Five considerations when launching globally


When deciding to take your start-up global there are an unlimited number of questions and very few answers. Most of the time you just have to take the leap and hope you will be able to answer the questions before anyone notices.

So, when is the time right for a global launch? Unfortunately, there is no easy answer. But weighing up the pros and cons, speaking to other founders about the lessons they have learnt, and trusting your instincts can have a big impact on making the right choice.

Here are the five key factors I took into consideration when launching globally, these can be a great starting point for other small-business owners making the same decision:

  • Time
    • When is the best time to tell people about your solution? Will they find utility and does the environment even allow them to use it? Are we too early? Are we too late? When will our competitors wake up?
  • Place
    • The world is a very large place with unlimited opportunities. Is it better to go wide or narrow? Do you know where your product will do best or is that an assumption?
  • Supply
    • If you are a P2P business operating in the creator economy who will produce your content and are they in the same geographic location as your customers? Will the business get the same quality of supply from each country?
  • Quantity of customers
    • Is there a better customer and does it matter what county they live in? If you had to choose between many low-quality customers or a few high quality, which would benefit your business long term?
  • Technical limitations
    • Can you even scale? Will your product break if too many people use it? If you are 100 per cent global so that anyone anywhere can use it does that mean you support all languages?

From the outset, I always knew our particular business could only prosper at scale when we operated in all countries. Most importantly we had potential users waiting for us to launch in their cities. In saying that, it didn’t make the decision to launch internationally any easier.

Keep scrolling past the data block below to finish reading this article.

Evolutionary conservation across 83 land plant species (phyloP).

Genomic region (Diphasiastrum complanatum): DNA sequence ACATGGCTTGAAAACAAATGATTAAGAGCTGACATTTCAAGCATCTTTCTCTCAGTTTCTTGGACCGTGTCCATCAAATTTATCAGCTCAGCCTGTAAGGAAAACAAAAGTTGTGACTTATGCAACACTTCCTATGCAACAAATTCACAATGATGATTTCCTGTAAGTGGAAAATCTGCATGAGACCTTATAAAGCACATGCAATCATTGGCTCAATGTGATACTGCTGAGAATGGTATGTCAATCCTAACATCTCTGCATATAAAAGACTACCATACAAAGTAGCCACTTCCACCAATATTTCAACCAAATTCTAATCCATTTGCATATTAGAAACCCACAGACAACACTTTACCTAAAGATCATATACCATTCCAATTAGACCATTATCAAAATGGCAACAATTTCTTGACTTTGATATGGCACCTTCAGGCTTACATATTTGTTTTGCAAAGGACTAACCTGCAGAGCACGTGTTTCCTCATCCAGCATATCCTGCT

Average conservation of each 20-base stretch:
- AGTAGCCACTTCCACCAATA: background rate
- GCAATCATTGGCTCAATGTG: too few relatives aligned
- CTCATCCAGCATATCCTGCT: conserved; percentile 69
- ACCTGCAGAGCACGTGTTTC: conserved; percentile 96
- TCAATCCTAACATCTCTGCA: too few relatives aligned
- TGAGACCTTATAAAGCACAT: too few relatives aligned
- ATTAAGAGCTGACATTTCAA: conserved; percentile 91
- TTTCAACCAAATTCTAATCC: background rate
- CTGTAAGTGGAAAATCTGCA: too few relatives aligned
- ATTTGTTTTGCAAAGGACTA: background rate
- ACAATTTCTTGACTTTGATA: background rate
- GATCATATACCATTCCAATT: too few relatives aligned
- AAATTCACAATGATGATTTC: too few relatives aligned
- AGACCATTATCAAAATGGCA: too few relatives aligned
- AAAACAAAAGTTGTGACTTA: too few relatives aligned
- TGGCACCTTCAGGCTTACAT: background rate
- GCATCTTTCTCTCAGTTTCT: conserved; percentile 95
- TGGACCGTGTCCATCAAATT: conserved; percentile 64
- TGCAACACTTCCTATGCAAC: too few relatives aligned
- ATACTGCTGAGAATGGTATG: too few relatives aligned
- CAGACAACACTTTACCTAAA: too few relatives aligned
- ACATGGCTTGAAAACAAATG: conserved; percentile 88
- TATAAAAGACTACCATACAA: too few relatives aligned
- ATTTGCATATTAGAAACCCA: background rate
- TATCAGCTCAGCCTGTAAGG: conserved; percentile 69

My top tips are:

  • Focus on your market and dominate it before you expand, this works for geographically specific start-ups. We decided to focus on Sydney at the beginning, where we could perfect the product and secure customers who could become ambassadors/user testers. Once we felt comfortable that we could offer value and had an initial product-market fit we decided to expand all at once.
  • Make sure the pros outweigh the cons when thinking globally. Choosing to launch internationally is a risky activity as any time not directly invested in solving your customer’s needs and wants in a better way can be a waste of time.
  • Beware that assumptions can backfire. When you decide to launch it feels like you have answers to most of the above questions, but actually they are only assumptions, assumptions can be wrong and often are. If you launch too early you might overextend your team and yourself. Have contingency plans in place to help mitigate any challenges.
  • Don’t forget about your first committed customers. Ensuring you can expand while having a high priority on your current customers is crucial.
  • Take the leap and adapt on the fly. Personally, no matter how much research you do – whether that’s exploring all the resources available to you and chatting to other founders, mentors, and advisors – you will still run into different hurdles and obstacles on your quest to launch globally. Sometimes you just need to jump in and adapt on the fly.

At the end of the day, the founder of the start-up needs to consider the opportunities and risks of expanding. If the opportunities outweigh the risks then they should deep dive into the opportunity. If you are looking to eventually expand in the future there are many things start-ups can do now to prepare. Most importantly they can organise the business to scale, this is the number one factor for a successful expansion. The world is a big place and you will need to make every interaction with your product magical. This can only be done through investments in automation and processes.